If you or someone you know is facing foreclosure in San Diego, it can be a stressful and scary situation. It is important to gather all of the information and facts surrounding foreclosure, so you are well informed on the unfortunate journey you are about to embark on. At Trusted House Buyers, we want you to feel fully equipped with the knowledge surrounding the terms, “judicial vs. non-judicial state.” Especially if you have not been in this situation before, all of the regulations, jargon, and information coming your way can seem too much to handle. Let us help you break it down!
What is Foreclosure?
Before we dive into the differences between judicial foreclosure and non-judicial foreclosure, it is important to first wrap our heads around what foreclosure is in the first place. The Judicial Branch of California tells us that, “Foreclosure is when a lender uses a legal process to force the sale of a property (like a home) to cover a debt. This can happen when someone takes out a mortgage to buy a home and then stops making payments (defaults on the mortgage).” There are many ways that a home can be foreclosed upon and a few examples include an HOA can foreclose a home when a homeowner has not paid dues or assessments. Or even a person or company can foreclose to collect money that has been owed. No matter your individual situation, foreclosure is never welcomed and can negatively impact your life, your credit, and of course, your finances.
Let’s dive into the details! If you have seen the term non-judicial foreclosure before, it is probably because it is the most common type of foreclosure in California. If you are foreclosing on your home in San Diego, this is most likely what you will be dealing with in the upcoming months. According to Keep You Keys, “Lenders may use the non-judicial foreclosure process when there is a “power-of-sale” clause in the mortgage note or deed of trust, which gives the lender the right to sell the house and use the profits to pay off the balance of the mortgage in the event that the borrower defaults on the loan.” As the name implies, the lender does not need to hold court in this case to carry out the foreclosure process. Think again if you think this is the easy way out. Actually, there are very strict laws surrounding a non-judicial foreclosure, and lenders are required to show documentation of the ownership of the mortgage and more importantly, the borrower’s failure to pay.
Now there is a process to non-judicial foreclosure, and the first order of business, is that the lender starts the process by sending the borrower a notice of default. This means that they are giving the borrower 90 days to cure the default, or get out of the weeds. According to Better.com, “A notice of default is a public notice that a borrower is behind on their mortgage payments. (Also known as being in default on their loan.) It’s typically filed with a court and regarded as the first step in the foreclosure process. If the borrower comes to a payment agreement with the lender or pays the outstanding balance within 14 days, the lender will stop foreclosure proceedings. However, if the borrower does not take these steps, the default is registered with the credit reporting agencies and the lender will continue proceedings to repossess the home.” If you have made it to this step, then your home is sold at auction.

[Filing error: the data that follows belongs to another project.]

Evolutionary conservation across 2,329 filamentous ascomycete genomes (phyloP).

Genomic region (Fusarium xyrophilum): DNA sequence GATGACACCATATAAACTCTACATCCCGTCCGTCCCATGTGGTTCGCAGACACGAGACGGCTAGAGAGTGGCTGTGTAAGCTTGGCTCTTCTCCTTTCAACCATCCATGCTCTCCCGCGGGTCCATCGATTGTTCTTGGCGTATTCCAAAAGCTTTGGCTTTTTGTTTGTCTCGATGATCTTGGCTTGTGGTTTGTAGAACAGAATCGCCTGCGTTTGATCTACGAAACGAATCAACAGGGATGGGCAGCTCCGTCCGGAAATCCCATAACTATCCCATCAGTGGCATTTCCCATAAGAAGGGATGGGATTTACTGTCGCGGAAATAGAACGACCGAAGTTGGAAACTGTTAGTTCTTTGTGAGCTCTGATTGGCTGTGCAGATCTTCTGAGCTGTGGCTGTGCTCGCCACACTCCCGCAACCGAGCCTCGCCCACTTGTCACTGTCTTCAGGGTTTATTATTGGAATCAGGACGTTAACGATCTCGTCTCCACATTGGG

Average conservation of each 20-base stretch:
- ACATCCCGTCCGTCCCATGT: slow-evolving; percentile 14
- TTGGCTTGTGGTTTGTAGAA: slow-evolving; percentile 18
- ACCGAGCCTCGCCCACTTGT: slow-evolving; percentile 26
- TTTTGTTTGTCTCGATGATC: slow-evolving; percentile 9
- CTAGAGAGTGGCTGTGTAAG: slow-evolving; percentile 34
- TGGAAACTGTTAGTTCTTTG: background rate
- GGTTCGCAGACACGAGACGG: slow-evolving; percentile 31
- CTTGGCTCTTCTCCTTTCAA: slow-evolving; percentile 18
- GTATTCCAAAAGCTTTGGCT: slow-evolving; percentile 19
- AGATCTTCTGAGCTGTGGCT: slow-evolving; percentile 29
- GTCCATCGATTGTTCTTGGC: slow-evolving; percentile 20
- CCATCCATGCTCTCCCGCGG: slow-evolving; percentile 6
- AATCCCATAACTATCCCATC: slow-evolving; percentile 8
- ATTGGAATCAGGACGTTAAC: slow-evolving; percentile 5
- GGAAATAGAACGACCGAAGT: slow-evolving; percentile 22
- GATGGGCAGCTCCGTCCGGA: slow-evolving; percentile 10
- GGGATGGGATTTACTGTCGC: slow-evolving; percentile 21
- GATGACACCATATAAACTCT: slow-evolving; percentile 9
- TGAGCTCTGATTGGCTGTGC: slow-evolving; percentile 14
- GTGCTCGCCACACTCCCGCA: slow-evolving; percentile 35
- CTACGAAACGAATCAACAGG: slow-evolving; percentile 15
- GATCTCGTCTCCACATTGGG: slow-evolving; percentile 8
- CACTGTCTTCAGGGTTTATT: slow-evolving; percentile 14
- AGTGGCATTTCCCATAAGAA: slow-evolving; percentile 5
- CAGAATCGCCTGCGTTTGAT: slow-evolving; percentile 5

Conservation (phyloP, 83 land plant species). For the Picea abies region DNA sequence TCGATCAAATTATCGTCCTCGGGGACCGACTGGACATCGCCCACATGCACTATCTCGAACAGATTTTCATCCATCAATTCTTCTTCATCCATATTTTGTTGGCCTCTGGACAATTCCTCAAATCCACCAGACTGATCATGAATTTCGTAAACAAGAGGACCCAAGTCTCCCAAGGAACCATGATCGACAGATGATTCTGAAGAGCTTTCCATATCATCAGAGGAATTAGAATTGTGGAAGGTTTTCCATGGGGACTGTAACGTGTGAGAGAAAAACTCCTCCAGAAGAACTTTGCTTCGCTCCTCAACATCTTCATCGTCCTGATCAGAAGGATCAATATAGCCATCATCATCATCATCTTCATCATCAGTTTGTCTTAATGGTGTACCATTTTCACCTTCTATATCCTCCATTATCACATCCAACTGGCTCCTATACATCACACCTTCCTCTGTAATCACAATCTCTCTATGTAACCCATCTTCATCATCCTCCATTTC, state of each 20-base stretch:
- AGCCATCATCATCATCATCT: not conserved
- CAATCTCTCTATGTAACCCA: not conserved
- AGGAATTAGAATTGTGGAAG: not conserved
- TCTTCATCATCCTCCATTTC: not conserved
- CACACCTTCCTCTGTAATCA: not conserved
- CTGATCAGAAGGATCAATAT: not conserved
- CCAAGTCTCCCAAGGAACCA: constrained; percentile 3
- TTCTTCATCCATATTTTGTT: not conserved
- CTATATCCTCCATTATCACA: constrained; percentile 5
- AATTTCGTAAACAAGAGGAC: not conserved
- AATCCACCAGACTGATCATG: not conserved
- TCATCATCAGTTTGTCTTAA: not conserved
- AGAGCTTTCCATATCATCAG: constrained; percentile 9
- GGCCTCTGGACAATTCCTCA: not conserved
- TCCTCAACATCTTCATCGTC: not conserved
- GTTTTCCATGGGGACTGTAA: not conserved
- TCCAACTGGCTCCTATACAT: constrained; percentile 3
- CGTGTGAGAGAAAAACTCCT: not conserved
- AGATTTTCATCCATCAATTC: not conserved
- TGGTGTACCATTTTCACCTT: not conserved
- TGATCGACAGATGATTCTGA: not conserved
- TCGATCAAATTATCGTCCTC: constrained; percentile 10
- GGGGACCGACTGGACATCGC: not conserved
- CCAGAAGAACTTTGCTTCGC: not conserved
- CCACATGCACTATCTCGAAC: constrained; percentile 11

Many lenders prefer a non-judicial foreclosure because it is usually less expensive than judicial foreclosure and faster. The time frame is simply expedited. Now for a homeowner, this fast timeline can be quite a negative. The process often moves quite efficiently, and can conclude within months or sooner. This requires the homeowner to quickly figure out what the next best plan of action is for their lives.
If your head is already spinning, well, get ready for more legal jargon. Now, when wrapping your head around judicial foreclosure, the first thing to note, is that it is actually very rare in California. Justia.com lays it out for us, “The lender will bring a lawsuit in court, and a judge will review the evidence submitted by both sides. They may hold a hearing to decide whether the homeowner is in default on the loan. The homeowner can try to reach a settlement with the lender before the hearing to prevent the foreclosure. If the parties cannot reach a settlement, and the court finds in favor of the lender, the court will enter a judgment of foreclosure. This will trigger a foreclosure sale and may expose the homeowner to a deficiency judgment for any remaining balance of the loan not covered by the sale.”
Now, one upside of a judicial foreclosure is that it takes time, sometimes up to a year or even longer! This lengthy timeframe can allow the homeowner to get their ducks in a row financially and make plans. There are rare cases that a lender would want to go down the judicial foreclosure rabbit hole even though it is a MUCH longer process. They may need that time to deal with complex issues such as a dispute over title.
My Head is Spinning, Now What?
We understand that facing foreclosure can be quite scary. The simplest and easiest solution, is to consider a cash buyer investor, like Trusted House Buyers to help pull you out of this situation. At Trusted House Buyers, we are able to provide you with a cash offer for your house today, we take homes in “as-is” condition, and have the ability to close within 10 days. This means that the roller coaster you have been on with the looming foreclosure process can simply end here. We want you to feel comfortable with the cash buying process and are here to hold your hand every step of the way. We are able to buy your home and put cash in you pocket so you can move on with your life without the scars of a foreclosure. We are simply a phone call away and are eager to answer your questions to help you enter the next chapter. Give us a call today at 619-786-0973. This one call has the ability to significantly change your life!